In the Presence of Knowing by Valarie Savage Kinney REVIEW
"Something was wrong. I would lie in bed at night with my hands resting on my swollen belly, feeling my baby kick inside me, and I knew that something was terribly, awfully wrong."
DISCLAIMER: Valarie Kinney has previously contributed to Cultured Vultures.
My latest indie-published gem review is In the Presence of Knowing by Valarie Savage Kinney, the first in the Windy Springs series. Set in the aftermath of an abusive relationship, Keisha is reliant on her friend Layla to offer her a place to stay, and for support, after discovering she is pregnant. The baby in her belly is the straw that breaks the camel’s back, though far from minor. It’s the wake up call she needs to leave the abusive Vince. But is there something wrong with the baby?
“Something was wrong. I would lie in bed at night with my hands resting on my swollen belly, feeling my baby kick inside me, and I knew that something was terribly, awfully wrong.”
Despite this opening hook, Keisha’s pregnancy is not a driving force for the story in this book. At least for part one. The driving force is Keisha and her summer of adventure at Windy Springs, a Renaissance festival that opens during the summer and autumn months. After moving in with Layla, she is recruited as a fairy to sell handmade wings at On a Wing and A Prayer, a stall at the festival. There she befriends many odd characters, not least Gibble the troll who becomes an important part of her life.
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Linking to the book in the opening paragraph, I read the book’s blurb for the first time. I actually would recommend you not read that blurb. I may have read it a few week’s ago when the book was offered to me, but thankfully I had forgotten it. There’s too much information there that would dispel a large sense of the mystery that is inherent here. Who are her new friends? What danger does her ex pose? How is her baby? Without the mystery, it would not hold as much intrigue.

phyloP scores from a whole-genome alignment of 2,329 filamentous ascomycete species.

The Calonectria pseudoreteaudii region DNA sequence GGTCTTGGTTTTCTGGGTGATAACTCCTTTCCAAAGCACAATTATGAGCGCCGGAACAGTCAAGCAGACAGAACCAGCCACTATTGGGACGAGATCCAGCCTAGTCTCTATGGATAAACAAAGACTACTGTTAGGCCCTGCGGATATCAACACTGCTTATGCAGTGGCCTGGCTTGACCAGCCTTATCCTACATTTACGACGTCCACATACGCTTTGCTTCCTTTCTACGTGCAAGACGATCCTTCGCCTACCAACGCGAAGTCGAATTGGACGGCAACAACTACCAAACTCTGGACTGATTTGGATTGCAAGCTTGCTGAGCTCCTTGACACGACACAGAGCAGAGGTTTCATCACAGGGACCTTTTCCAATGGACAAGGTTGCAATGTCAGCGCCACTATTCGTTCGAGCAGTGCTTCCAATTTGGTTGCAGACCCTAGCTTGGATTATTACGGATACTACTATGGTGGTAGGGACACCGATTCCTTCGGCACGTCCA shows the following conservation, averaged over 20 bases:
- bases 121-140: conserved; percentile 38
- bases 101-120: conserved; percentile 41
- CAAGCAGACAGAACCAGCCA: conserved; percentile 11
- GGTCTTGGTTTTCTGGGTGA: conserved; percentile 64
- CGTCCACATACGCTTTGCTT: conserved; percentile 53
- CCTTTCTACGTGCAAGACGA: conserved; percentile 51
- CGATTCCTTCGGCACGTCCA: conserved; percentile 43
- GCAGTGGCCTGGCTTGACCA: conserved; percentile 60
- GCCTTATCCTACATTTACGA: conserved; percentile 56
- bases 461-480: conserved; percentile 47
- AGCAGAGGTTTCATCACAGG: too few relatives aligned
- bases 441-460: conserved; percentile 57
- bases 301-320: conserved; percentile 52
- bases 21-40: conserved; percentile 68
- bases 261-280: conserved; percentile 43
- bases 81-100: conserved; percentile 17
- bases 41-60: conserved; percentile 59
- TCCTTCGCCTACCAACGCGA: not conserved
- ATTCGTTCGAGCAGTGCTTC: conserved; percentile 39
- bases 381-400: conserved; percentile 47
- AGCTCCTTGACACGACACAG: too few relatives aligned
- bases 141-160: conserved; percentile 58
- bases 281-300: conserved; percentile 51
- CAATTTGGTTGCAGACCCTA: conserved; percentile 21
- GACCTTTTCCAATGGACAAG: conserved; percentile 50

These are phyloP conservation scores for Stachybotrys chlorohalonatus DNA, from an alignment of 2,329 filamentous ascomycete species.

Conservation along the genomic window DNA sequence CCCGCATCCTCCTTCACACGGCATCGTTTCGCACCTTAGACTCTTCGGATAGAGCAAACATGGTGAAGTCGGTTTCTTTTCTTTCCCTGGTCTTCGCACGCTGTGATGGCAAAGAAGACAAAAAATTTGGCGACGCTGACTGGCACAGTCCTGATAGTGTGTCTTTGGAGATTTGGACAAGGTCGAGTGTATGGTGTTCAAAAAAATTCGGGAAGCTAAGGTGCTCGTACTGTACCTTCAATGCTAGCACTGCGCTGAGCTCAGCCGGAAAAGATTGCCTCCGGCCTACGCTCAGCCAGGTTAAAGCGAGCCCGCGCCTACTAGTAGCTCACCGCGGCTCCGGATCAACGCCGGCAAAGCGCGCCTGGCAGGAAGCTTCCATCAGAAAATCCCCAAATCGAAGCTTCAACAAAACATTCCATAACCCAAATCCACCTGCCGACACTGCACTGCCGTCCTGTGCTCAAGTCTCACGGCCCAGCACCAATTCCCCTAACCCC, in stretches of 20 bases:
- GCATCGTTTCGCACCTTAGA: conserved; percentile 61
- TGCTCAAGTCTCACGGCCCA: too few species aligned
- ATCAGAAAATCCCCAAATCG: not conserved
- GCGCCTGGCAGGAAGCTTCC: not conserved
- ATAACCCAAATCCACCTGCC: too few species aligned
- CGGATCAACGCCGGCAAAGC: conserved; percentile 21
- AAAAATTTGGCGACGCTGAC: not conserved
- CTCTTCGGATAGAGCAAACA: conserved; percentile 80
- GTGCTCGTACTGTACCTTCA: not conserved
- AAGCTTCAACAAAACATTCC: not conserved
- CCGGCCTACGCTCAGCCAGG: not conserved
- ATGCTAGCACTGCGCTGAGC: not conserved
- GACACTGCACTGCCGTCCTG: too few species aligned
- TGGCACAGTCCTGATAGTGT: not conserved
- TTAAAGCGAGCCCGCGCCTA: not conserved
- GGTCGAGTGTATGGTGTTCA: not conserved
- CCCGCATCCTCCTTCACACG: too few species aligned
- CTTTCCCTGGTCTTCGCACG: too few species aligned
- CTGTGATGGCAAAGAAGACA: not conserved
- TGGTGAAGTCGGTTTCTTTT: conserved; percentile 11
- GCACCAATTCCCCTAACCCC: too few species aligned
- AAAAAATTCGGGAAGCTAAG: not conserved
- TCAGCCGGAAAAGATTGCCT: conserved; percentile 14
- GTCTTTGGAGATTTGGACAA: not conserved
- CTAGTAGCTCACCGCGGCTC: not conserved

Written from the point of view of Keisha, the writing is tight and honest. Errors are at a minimum and you can tell there’s been some strong editing, which some indie titles lack. There could be room for more creativity, but that’s difficult to achieve if you want to keep your character believable and reliable. One of the strong points of the book is the psychological aspect of dealing with an abusive relationship, and how you move on from that.
“Knowing Vince, he was probably drunk out of his mind by now, still thinking I would change my mind and come back. Though he hadn’t shown up to hassle me while I was at Layla’s, now and again when I was in town, I had the feeling I was being watched. Like I had to keep checking over my shoulder for his old Buick.”
As the mysterious elements of Windy Springs and its inhabitants reveal themselves, the one constant is Keisha’s gradual acceptance of herself, and her acceptance of others’ acceptance. It’s a heart-warming tale, but feels as though the weight of it is quite heavily on the inner-self, rather than of plot moving forward. It could quite easily have been a longer book, but then since book two will hopefully be coming out, it serves as a successful introduction to the world, even if it does leave a few more unanswered questions then you would like.
To say much more about the plot here would spoil its reading – all I would say is if magic and mystery are your thing, and you want to get into a longer running series, it’s definitely worth a read.